THE makeover of a roundabout at an entrance to Henley is almost complete.
The new flower beds on the roundabout in Reading Road were planted by Henley in Bloom?s Gardening Buddies following the design of landscape gardener Paul Terroni.
The design features five interlocking Olympic-style rings which have been planted with brightly-coloured flowering annuals and evergreen plants.
A wire sculpture, designed by artist Rachel Ducker, was due to be added and unveiled next week but the ceremony was postponed by the town council due to the purdah period in the run-up to the local elections on May 7.
The roundabout, which is sponsored by the Henley Standard, is meant to represent Henley as a gateway to a healthy lifestyle. Town councillor Elizabeth Hodgkin, who organises the Buddies, said: ?I am really pleased that we can almost see the finished result ? the icing on the cake will be the piece in the middle.
?I remember 12 years ago the wooden boat on the same roundabout and the impact it had on the town ? people were really pleased with it.
?This roundabout shows a healthy lifestyle. It is a welcoming entrance to our town. We are about more than the river and rowing.?
Mr Terroni, 35, from Abingdon, won a competition run by Henley in Bloom to redesign the roundabout, which is 15m in diameter.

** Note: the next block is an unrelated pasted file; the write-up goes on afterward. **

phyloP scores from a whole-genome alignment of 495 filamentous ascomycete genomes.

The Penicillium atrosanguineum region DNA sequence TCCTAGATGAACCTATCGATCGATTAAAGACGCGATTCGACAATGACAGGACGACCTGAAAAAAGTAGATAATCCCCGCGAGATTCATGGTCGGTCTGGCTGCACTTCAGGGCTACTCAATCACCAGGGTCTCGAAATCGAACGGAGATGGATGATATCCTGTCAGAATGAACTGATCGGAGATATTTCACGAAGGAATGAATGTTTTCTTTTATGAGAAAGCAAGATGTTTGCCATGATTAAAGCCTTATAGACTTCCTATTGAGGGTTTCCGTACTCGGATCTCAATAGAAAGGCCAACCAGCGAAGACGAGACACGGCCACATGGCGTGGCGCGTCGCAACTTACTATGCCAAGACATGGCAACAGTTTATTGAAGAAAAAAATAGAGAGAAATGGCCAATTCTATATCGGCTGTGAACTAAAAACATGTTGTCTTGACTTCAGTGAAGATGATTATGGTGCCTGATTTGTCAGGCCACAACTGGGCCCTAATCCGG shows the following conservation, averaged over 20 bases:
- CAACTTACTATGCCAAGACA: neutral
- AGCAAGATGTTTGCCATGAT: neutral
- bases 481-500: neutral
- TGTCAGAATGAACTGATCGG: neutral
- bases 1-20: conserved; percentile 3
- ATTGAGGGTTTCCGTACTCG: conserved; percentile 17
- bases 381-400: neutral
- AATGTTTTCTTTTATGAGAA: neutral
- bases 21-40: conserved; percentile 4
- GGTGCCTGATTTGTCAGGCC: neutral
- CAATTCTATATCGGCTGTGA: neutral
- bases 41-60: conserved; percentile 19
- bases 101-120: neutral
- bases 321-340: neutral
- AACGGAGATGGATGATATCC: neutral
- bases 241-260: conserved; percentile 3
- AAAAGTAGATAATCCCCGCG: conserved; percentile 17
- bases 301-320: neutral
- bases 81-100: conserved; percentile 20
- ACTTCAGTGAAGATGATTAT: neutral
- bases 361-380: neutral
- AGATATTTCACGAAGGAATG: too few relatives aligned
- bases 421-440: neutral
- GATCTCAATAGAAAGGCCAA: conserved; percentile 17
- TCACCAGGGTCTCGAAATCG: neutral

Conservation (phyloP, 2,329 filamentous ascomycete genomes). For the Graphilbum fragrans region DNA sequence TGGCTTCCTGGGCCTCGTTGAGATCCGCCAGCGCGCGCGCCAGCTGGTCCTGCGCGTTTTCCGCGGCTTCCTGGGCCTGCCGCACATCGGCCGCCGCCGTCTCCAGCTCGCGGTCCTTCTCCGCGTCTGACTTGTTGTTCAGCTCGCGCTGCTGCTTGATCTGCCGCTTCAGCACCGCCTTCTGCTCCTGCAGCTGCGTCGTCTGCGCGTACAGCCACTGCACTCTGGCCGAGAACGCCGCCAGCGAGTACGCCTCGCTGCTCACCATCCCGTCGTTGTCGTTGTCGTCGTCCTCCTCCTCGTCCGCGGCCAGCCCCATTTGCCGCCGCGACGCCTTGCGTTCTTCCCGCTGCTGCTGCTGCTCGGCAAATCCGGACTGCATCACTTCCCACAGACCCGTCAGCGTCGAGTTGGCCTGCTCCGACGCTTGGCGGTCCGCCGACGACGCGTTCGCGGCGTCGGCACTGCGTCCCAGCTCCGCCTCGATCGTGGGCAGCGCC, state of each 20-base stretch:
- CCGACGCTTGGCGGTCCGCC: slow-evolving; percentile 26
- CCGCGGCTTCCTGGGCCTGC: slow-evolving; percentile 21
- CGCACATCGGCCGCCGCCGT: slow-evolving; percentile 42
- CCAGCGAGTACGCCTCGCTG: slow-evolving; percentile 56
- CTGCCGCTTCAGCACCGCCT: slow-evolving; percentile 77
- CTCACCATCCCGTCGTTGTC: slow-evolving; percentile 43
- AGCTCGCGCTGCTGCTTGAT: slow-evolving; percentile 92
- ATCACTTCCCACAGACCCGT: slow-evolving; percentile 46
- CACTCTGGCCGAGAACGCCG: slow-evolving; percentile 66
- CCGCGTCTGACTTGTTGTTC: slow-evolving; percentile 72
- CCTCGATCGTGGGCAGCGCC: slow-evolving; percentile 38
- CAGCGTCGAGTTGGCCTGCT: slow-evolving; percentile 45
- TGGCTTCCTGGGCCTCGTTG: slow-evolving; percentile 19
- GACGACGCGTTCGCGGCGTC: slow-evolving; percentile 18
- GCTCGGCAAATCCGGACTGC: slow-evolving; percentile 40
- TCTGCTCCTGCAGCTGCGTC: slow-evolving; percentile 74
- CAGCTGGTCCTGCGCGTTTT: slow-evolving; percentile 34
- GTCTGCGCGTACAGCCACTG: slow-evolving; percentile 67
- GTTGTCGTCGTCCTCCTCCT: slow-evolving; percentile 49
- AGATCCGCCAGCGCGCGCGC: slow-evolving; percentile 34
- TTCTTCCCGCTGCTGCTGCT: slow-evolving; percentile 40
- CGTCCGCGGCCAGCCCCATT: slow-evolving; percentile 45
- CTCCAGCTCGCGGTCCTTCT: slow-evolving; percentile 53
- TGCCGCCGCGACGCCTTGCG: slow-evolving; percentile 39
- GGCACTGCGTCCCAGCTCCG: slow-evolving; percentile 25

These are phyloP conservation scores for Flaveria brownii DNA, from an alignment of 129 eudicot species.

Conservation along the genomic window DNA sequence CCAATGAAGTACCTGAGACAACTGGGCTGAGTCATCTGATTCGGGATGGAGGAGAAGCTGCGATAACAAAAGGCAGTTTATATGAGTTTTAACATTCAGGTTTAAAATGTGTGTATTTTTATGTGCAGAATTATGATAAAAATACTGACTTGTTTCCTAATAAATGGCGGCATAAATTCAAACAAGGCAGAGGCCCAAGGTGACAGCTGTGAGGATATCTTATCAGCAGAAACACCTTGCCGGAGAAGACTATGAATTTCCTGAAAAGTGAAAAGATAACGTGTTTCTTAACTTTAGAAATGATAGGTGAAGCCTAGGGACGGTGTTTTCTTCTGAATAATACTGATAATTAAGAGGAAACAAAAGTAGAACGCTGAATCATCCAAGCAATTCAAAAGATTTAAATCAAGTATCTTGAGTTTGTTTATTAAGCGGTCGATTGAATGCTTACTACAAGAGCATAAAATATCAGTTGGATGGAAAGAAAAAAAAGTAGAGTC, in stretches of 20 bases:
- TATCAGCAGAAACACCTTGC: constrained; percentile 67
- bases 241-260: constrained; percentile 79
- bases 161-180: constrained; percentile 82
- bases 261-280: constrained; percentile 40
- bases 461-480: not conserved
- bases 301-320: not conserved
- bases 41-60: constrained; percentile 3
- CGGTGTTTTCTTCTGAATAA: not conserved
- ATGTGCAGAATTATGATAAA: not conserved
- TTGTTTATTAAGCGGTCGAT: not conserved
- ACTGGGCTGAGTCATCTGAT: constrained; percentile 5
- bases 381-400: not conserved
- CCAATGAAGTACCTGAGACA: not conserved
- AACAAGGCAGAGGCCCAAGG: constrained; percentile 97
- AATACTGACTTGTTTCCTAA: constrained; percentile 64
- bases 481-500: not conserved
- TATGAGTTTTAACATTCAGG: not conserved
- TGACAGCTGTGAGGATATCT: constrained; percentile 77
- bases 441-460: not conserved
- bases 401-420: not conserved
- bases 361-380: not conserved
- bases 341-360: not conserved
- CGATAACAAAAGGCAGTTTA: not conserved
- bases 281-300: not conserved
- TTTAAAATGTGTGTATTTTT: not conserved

He said: ?Everything has gone really smoothly and to plan. There have been no problems. I am really pleased to see it coming together and could not be happier.? Mr Terroni?s design was chosen by the competition judges, Cllr Hodgkin, Henley in Bloom chairwoman Kellie Hinton, Miles Watson-Smyth, of Windowflowers, Shiplake landscape and garden designer Ana Mari Bull and the town council?s parks manager Gareth Bartle.
Cllr Hodgkin said: ?It has been a pleasure working with Paul. We wanted the roundabout to be a community project, which is why the Gardening Buddies are involved. It is all part of making the environment of Henley better.?
Cllr Hinton said: ?I am absolutely thrilled that the Gardening Buddies were able to take part in planting the roundabout.
?They do work around Henley and have done so for many years. It?s hard work but they enjoy being involved.?
Cllr Hodgkin said the roundabout should help Henley?s entry into the Entente Florale Europe contest.
The town is representing Britain in the competition, which seeks to improve the quality of life of different communities and promotes the ?greening? of towns and villages using plants, parks and other outdoor spaces.
The judges, who will visit Henley in July, will consider aspects such as tourism and public involvement.
Cllr Hodgkin said: ?They will see the roundabout so we wanted to have something special to show them.?
Entrants from the UK are only allowed to take part once every five years and must have been a finalist in the national Britain in Bloom competition, as Henley has been for the past two years.
The town is being mentored by Peter Holman, one of two vice-chairmen of Entente Florale Europe and the lead UK judge.